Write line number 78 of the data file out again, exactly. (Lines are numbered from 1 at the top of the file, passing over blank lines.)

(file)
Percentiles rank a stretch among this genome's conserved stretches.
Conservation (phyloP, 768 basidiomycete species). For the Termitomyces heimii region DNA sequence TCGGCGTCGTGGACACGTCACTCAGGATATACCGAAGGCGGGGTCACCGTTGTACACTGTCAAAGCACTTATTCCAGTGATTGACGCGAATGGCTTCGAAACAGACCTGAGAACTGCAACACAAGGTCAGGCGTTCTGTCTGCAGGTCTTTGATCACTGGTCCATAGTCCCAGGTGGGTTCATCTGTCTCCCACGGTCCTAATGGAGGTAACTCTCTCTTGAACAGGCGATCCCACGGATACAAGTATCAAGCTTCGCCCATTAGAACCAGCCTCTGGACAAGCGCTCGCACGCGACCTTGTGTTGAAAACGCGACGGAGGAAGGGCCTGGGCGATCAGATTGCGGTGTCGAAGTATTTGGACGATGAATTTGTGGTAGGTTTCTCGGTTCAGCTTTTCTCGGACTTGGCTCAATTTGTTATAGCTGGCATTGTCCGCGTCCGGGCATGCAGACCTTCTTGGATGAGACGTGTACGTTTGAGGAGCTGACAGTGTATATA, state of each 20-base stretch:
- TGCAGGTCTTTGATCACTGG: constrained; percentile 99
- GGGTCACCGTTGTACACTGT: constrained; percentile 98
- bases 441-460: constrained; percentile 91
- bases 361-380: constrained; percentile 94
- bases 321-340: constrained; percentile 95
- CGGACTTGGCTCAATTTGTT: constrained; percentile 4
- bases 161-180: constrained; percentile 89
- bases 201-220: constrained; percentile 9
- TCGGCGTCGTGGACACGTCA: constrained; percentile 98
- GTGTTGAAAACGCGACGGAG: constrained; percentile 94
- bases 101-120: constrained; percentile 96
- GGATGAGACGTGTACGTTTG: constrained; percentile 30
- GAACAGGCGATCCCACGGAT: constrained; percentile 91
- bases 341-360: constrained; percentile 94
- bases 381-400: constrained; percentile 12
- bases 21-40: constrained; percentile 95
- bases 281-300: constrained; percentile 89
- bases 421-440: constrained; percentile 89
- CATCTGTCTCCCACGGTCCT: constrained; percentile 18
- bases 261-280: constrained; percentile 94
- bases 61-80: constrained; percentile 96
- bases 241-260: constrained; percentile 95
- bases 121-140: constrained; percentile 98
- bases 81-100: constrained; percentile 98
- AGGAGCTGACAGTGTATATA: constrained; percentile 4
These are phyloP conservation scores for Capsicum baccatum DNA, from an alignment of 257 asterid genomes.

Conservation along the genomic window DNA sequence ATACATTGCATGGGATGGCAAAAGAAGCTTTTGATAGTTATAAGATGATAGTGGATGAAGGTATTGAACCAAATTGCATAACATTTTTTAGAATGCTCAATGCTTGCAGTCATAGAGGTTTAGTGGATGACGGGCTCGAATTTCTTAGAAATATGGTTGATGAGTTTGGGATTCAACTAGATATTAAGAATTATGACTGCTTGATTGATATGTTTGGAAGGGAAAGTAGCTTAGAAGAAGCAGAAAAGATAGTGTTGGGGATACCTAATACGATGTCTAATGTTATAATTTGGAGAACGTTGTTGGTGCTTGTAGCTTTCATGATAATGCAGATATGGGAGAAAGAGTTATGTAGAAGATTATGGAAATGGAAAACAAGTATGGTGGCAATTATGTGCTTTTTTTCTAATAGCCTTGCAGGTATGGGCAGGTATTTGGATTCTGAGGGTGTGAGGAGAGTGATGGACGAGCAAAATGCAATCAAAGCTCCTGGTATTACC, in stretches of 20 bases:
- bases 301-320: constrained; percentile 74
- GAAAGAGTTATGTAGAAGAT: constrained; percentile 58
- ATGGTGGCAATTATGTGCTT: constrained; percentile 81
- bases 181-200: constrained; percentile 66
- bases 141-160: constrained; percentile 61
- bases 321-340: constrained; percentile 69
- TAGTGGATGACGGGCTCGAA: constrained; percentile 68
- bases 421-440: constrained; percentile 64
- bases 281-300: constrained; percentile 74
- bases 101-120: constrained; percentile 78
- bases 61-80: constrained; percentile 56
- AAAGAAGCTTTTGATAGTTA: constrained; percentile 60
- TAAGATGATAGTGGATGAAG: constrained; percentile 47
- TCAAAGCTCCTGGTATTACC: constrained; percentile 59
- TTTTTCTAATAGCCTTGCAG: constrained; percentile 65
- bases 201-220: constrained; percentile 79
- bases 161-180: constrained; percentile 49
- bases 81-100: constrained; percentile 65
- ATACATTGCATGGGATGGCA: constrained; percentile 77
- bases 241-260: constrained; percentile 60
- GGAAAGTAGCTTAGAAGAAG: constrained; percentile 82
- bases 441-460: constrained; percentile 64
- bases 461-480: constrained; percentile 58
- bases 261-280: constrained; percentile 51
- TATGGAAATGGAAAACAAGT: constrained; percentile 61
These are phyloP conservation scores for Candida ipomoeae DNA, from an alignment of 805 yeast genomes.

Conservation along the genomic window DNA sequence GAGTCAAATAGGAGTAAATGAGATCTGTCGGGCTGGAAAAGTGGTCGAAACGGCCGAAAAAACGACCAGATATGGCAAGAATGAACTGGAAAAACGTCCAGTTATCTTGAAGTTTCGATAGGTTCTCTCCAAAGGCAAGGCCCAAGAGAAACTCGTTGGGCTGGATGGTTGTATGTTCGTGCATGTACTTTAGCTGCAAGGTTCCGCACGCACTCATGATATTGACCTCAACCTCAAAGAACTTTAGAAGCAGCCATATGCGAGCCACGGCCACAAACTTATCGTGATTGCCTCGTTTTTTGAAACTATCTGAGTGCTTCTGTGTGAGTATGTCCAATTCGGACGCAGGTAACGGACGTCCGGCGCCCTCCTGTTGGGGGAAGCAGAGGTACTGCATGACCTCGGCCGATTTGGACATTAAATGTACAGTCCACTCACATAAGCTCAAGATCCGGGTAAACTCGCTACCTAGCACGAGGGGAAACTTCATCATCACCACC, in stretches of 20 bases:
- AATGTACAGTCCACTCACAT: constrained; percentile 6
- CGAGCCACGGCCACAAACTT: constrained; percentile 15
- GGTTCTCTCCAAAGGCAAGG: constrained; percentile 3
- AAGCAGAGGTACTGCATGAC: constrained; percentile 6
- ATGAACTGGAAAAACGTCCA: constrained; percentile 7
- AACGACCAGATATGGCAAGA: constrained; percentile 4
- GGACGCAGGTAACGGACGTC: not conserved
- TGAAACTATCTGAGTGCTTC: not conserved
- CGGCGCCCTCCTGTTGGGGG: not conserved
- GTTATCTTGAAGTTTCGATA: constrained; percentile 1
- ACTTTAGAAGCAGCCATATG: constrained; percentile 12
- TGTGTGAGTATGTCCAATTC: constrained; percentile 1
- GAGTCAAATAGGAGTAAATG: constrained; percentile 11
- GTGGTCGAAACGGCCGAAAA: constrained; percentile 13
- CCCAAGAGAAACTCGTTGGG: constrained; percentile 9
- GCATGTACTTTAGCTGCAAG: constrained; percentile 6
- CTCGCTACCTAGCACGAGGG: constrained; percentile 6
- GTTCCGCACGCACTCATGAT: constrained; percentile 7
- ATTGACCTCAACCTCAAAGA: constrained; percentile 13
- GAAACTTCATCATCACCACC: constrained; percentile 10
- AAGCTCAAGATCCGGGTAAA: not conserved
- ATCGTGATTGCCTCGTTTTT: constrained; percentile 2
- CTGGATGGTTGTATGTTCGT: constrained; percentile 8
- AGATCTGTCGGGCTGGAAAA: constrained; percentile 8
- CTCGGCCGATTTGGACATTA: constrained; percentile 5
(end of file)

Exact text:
- ATCGTGATTGCCTCGTTTTT: constrained; percentile 2